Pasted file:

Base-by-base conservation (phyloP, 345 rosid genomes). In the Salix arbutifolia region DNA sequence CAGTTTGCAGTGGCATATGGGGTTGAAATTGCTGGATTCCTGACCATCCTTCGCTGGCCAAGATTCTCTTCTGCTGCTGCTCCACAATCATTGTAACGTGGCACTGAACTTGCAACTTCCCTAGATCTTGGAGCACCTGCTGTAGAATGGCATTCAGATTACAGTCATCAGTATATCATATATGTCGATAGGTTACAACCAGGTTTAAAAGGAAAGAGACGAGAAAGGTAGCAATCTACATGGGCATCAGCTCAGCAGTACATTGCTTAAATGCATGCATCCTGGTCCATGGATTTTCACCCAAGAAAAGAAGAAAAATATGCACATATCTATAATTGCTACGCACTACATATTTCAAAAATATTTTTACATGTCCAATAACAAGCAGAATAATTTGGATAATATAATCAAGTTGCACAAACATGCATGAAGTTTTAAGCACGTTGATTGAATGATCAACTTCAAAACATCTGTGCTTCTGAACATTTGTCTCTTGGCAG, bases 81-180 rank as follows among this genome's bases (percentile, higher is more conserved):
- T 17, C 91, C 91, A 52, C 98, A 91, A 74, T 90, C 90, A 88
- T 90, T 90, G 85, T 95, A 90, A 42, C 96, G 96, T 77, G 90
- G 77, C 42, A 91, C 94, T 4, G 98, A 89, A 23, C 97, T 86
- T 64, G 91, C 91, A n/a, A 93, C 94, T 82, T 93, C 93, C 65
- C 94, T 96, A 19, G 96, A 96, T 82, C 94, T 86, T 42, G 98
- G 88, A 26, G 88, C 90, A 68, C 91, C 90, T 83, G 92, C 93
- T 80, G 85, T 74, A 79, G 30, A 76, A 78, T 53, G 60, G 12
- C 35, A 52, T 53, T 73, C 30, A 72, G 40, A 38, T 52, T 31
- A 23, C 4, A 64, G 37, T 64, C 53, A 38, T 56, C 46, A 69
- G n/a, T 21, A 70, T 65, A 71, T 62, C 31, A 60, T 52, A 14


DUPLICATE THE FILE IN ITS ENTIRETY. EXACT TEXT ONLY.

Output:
Base-by-base conservation (phyloP, 345 rosid genomes). In the Salix arbutifolia region DNA sequence CAGTTTGCAGTGGCATATGGGGTTGAAATTGCTGGATTCCTGACCATCCTTCGCTGGCCAAGATTCTCTTCTGCTGCTGCTCCACAATCATTGTAACGTGGCACTGAACTTGCAACTTCCCTAGATCTTGGAGCACCTGCTGTAGAATGGCATTCAGATTACAGTCATCAGTATATCATATATGTCGATAGGTTACAACCAGGTTTAAAAGGAAAGAGACGAGAAAGGTAGCAATCTACATGGGCATCAGCTCAGCAGTACATTGCTTAAATGCATGCATCCTGGTCCATGGATTTTCACCCAAGAAAAGAAGAAAAATATGCACATATCTATAATTGCTACGCACTACATATTTCAAAAATATTTTTACATGTCCAATAACAAGCAGAATAATTTGGATAATATAATCAAGTTGCACAAACATGCATGAAGTTTTAAGCACGTTGATTGAATGATCAACTTCAAAACATCTGTGCTTCTGAACATTTGTCTCTTGGCAG, bases 81-180 rank as follows among this genome's bases (percentile, higher is more conserved):
- T 17, C 91, C 91, A 52, C 98, A 91, A 74, T 90, C 90, A 88
- T 90, T 90, G 85, T 95, A 90, A 42, C 96, G 96, T 77, G 90
- G 77, C 42, A 91, C 94, T 4, G 98, A 89, A 23, C 97, T 86
- T 64, G 91, C 91, A n/a, A 93, C 94, T 82, T 93, C 93, C 65
- C 94, T 96, A 19, G 96, A 96, T 82, C 94, T 86, T 42, G 98
- G 88, A 26, G 88, C 90, A 68, C 91, C 90, T 83, G 92, C 93
- T 80, G 85, T 74, A 79, G 30, A 76, A 78, T 53, G 60, G 12
- C 35, A 52, T 53, T 73, C 30, A 72, G 40, A 38, T 52, T 31
- A 23, C 4, A 64, G 37, T 64, C 53, A 38, T 56, C 46, A 69
- G n/a, T 21, A 70, T 65, A 71, T 62, C 31, A 60, T 52, A 14